Stand and deliver

Running off again

The weird shit
Still plenty of that going on.

The work stuff
Well, work is happening – increasingly much so, for both of us, as I have now formally returned to the office and Darien is getting back to something like full steam ahead with his new freelance role. There are still issues of guilt, and tiredness, and a generalised state of socialpolitical angst, but the practical stuff is working itself out in fits and starts. At least now we’re approaching the one-year mark I’m no longer the only member of our NCT group back in work, and we can all bitch about it together on What’sApp and babysit for one another when crisis calls. (Crisis sometimes calls).

Scarlett, being far more socially able than I am, has settled well into various playgroups and friendship groups, and seems to enjoy hanging out with her NCT peers when Mummy needs to get a bit of work done. (She also seems to like chasing four-year-olds she’s just met around the GP’s office at high speed, but I’m not sure how helpful that is as a pseudo childminding arrangement). For now I think we’ll manage, although “manage” seems to be the operable term rather than “delight in” or “enjoy”. This is 21st century life for many of us. This is just what we do.

Helping mummy work

“Helping” mummy work

The medical stuff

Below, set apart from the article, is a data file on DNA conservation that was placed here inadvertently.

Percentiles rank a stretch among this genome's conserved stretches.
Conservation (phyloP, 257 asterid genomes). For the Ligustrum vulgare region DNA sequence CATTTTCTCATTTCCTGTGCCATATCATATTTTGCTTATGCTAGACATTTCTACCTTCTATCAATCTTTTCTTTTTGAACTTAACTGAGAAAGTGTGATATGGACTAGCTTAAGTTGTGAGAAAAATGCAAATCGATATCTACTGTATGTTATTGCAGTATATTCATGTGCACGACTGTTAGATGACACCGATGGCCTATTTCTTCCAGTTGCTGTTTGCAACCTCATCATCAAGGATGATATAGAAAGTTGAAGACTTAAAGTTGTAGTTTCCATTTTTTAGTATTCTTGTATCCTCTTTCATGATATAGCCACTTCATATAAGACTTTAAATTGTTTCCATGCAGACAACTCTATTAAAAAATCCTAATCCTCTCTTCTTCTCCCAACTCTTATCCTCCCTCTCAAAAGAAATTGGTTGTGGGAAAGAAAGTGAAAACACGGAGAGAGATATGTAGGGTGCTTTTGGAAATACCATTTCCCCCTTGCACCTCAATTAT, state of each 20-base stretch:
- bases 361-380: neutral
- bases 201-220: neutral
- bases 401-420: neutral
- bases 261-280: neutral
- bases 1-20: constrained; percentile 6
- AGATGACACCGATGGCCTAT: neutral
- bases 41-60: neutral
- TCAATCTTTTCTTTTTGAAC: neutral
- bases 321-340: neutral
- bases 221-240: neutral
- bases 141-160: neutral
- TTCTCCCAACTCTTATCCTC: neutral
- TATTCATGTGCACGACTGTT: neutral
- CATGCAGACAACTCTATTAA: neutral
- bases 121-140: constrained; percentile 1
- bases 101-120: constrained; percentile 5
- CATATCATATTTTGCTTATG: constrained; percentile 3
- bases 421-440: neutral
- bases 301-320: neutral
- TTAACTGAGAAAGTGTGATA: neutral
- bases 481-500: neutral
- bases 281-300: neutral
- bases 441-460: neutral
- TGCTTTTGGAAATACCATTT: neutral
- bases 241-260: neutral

Oh, god, we’re still so hopeless at putting medicine into Scarlett when needed, and we’ve had far more practice than we’d like. Our current top tip is to mix nasty-tasting antibiotics (and they’re all nasty-tasting) into peach and mango puree. It doesn’t altogether disguise the taste, and your baby will view the resulting fluorescent mess with suspicion, but it really works a lot better than that “squirt a syringeful into the cheek” nonsense which only seems to result in bright-pink stains on the carpet for us. It is possible that our baby is unusually wilful. It is possible that we are unusually inept. But trust us on the puree.

 

 

3 thoughts on “Now we are nearly one

  1. From Rick on Facebook: I learned the trick to dispensing medicine through a syringe when Ushi had her week long flu. You need to switch off your empathy chip, pin the baby down by straddling her hips and using one arm to hold down her arms, force the syringe into the very back of the throat on top of the tongue, and dispense about 0.5ml each time, holding the mouth closed when she swallows.

    There is a lot of crying at first, and it would certainly be easier if one was a psychopath, but over time Ushi relented and her protests became mere show.

    Mind, I came up with this solution after she drew a line under any attempts to smuggle the drugs inside food, so possibly a last resort…

  2. Love this post and also your helpful recipes! Ada still not even crawling, my back is SCREWED :(

    I have a medicine tip: I have started filling the syringe then hiding it in a ‘forbidden box’ – currently a fancy shiny box my Benefit make up came in, the kind she’s never normally allowed near. Then I ‘accidentally’ leave it in the middle of the floor – she cannot wriggle over fast enough, pulls it open and shoves the syringe in her mouth like ‘YO SUCKAHS FOUND YA FANCY BOX HAHA!’ Then I dive on her and depress the plunger.

Leave a Reply

Your email address will not be published. Required fields are marked *